“I can’t find George Arthur,” said Lois. “He’ll be scared.”
“George Arthur will be perfectly fine,” reassured her mother, nestling her chin atop her daughter’s flyaway hair. “You know as well as I do how wonderfully brave he is. He's just like you.”
“Yes, and just like Daddy,” put in Lois. Barbara blinked back a hot sting of tears. “But he can’t see in the dark, Mummy. George Arthur won’t know where he is.”
Barbara felt Lois’ pain. Living here alone wasn’t what she’d planned but everyone she knew appreciated the tacit understanding. They would get through this; with courage and mental fortitude they would endure. At least she and Lois had each other even if the child was too young yet to appreciate the circumstances. Many other children had been sent away but Barbara had refused to be parted from her firstborn.
“Ah, but it’s a well-known fact that all London teddy bears possess the remarkable instinct of turning up exactly where they should be at exactly the right moment. You’ll see, when the lights come back on we’ll find him enjoying a lovely warm cup of his favourite bean soup from your tea set or tucked happily into one of the seat cushions.”
“He’s not real, Mummy. He’s just a toy,” Lois whispered. “He can’t really drink, you know.”
A lone tear made its unseen escape down her cheek and Barbara smiled in the dark. It wasn’t the first time she’d underestimated her daughter. With her right arm gently but firmly embracing Lois, Barbara searched uselessly about the floor with her other for the errant stuffed toy, finding only the sturdy wooden leg of the table. Imitating this mother and daughter pair, the child kept her adored companion close at all times so how bloody typical that it should go missing in action at precisely the wrong moment. It wouldn’t be far away but in the black-as-pitch dining-come-sitting room, it may as well be on the other side of the country. These constant blackouts were nuisance enough but when one had an anxious four-year-old to contend with, blind nights were particularly fraught.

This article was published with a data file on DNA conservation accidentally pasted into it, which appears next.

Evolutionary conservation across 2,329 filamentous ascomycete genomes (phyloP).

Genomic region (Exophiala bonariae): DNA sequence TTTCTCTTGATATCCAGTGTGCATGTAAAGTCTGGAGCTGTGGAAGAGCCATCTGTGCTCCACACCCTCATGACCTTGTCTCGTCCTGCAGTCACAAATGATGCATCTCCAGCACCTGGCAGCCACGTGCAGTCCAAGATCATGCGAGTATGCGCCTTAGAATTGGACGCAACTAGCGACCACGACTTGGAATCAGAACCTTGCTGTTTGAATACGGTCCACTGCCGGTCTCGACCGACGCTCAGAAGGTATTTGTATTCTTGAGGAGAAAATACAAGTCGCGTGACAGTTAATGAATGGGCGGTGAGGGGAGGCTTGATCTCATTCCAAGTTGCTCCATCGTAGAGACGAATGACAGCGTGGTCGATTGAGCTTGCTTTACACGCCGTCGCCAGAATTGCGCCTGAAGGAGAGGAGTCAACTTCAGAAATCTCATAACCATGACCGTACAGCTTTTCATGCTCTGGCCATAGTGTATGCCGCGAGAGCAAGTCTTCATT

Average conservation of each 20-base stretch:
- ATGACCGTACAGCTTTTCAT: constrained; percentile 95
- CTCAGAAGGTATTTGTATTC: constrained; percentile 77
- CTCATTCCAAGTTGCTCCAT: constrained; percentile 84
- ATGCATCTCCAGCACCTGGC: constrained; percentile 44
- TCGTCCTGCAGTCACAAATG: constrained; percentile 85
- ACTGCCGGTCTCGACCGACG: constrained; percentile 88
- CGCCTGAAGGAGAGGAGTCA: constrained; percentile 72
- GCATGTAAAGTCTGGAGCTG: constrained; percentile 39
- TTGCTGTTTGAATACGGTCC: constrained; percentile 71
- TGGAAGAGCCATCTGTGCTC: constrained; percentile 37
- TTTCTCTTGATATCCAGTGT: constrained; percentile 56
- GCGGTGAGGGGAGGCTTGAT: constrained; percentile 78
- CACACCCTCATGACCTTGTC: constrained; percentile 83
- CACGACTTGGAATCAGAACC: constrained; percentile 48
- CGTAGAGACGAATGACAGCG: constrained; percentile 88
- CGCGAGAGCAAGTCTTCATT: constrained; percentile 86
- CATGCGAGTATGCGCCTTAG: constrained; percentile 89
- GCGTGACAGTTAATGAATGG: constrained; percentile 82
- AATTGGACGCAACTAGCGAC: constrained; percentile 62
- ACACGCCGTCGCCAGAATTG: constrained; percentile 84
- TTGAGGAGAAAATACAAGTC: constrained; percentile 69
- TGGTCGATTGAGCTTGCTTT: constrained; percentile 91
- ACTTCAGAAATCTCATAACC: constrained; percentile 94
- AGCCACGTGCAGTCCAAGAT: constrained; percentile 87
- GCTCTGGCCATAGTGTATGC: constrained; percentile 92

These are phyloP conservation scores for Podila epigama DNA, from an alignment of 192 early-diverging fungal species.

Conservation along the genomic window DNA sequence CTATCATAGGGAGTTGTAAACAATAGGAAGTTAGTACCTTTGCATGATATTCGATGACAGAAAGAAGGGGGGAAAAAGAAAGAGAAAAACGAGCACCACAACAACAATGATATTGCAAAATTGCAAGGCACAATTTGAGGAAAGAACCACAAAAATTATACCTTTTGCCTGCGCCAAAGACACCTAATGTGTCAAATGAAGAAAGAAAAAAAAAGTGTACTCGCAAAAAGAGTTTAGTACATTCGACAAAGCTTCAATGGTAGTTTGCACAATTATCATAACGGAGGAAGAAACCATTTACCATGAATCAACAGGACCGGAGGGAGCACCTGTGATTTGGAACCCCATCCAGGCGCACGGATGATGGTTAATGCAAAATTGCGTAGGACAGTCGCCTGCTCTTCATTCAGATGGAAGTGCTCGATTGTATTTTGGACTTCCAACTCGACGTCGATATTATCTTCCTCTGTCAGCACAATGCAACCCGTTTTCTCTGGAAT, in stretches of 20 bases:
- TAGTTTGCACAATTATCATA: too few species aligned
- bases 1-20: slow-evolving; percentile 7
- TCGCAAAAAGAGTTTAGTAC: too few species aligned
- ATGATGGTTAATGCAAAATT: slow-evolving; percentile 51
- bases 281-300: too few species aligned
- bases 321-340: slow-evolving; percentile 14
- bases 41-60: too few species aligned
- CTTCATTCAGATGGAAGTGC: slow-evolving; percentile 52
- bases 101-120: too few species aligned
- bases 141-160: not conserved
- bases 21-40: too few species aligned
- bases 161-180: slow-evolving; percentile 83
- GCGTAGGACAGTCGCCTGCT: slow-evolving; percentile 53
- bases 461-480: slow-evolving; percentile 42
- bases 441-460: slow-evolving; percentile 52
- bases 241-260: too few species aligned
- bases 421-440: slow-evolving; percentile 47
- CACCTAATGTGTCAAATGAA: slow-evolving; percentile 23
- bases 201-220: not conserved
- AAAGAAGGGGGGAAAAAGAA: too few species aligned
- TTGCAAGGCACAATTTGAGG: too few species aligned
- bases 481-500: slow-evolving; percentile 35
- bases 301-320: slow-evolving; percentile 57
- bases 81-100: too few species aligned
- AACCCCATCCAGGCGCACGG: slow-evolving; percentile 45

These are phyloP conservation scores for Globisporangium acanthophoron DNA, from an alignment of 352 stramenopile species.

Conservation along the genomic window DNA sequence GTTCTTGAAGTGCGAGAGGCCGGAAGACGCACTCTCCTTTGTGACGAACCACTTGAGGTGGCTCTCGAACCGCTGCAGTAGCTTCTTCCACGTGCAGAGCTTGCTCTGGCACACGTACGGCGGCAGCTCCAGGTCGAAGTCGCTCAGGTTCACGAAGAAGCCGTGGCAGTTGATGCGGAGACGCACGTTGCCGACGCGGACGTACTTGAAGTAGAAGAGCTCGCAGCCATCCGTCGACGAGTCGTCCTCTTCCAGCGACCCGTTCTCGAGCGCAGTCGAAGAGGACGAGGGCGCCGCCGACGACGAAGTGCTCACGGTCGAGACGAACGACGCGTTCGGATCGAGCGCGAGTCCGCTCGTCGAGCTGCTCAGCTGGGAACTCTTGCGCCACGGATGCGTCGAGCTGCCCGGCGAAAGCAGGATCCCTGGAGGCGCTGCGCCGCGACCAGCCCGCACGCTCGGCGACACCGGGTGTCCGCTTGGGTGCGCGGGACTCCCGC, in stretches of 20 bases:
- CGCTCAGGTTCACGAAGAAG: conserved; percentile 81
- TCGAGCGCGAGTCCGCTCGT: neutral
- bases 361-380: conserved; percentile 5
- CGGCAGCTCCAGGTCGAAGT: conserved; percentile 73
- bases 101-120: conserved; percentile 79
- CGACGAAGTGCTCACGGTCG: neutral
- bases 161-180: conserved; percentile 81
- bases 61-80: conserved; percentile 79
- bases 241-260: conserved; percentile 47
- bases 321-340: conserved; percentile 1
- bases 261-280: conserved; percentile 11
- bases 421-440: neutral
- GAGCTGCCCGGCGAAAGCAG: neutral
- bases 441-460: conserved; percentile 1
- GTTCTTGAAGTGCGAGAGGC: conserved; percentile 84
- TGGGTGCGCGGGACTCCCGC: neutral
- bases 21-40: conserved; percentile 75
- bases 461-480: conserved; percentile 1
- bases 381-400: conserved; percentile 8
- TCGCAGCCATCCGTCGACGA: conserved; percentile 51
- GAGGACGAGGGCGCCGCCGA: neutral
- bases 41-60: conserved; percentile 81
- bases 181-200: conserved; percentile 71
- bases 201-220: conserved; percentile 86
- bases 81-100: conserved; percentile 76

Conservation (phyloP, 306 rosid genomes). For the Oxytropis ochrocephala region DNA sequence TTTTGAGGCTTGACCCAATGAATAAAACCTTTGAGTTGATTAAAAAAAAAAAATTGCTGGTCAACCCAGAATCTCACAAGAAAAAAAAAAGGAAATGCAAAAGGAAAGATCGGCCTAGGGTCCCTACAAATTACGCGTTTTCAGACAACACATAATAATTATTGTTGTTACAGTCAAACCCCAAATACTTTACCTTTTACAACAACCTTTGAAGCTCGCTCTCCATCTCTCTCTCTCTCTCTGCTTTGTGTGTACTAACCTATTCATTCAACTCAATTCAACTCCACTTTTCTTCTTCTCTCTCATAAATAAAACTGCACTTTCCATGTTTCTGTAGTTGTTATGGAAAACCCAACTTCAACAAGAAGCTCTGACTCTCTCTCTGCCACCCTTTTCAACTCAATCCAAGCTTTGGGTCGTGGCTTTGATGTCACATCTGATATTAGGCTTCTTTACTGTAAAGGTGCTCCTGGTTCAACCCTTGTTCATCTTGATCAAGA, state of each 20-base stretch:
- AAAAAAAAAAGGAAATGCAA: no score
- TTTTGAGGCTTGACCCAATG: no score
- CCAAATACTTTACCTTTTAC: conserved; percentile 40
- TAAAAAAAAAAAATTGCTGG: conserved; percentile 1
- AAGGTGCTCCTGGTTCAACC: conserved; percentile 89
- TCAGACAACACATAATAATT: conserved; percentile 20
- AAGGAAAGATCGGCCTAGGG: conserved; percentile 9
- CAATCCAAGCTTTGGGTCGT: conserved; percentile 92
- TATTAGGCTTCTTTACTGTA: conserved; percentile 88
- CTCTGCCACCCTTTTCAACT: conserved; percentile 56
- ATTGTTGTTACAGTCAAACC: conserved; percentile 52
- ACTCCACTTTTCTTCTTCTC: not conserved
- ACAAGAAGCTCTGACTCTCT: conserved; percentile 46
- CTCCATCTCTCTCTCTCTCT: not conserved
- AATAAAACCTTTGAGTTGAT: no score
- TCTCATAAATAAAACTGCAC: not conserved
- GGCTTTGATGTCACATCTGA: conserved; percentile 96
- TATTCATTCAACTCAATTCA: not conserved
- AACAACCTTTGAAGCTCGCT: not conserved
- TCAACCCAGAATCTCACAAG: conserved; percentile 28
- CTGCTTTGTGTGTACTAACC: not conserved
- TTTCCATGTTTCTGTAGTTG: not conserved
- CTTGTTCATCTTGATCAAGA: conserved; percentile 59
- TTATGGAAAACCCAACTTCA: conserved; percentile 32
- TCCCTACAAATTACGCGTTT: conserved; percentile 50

“George Arthur misses me. He feels like crying.”
“Gosh, really? He’s a silly old bear, isn’t he? He should be getting used to this by now. Doesn’t he know that crying really doesn’t help much at all? We’ve tried that, haven’t we? We must be brave little soldiers.”
“The same as Daddy.” Lois tightened her hold.
Barbara called into the depths of the blacked out room, “George Arthur, it’s all right to feel a little worried but the three of us are here together and we love each other very much.”
Barbara’s legs were beginning to cramp on the floorboards so she adjusted the reedy child on her lap in order to stretch her aching limbs. “Let’s sing some songs together while we wait for the lights to come back on, shall we? That way, George Arthur will feel all snuggly and safe when he hears us.” She began with better known nursery rhymes and after a few minutes when she felt Lois’ breathing deepen and her small body relax comfortably around the shape of her own, Barbara slowed the tone to a low rhythmic hum, letting her mind drift back to brighter days; days where an idle stroll to the butcher’s shop for plentiful cuts of good quality meat had been taken for granted, and when it hadn’t been a frantic rush to join a lengthy queue, clutching your precious rations tickets in gloveless hands in the hope of acquiring meagre offcuts.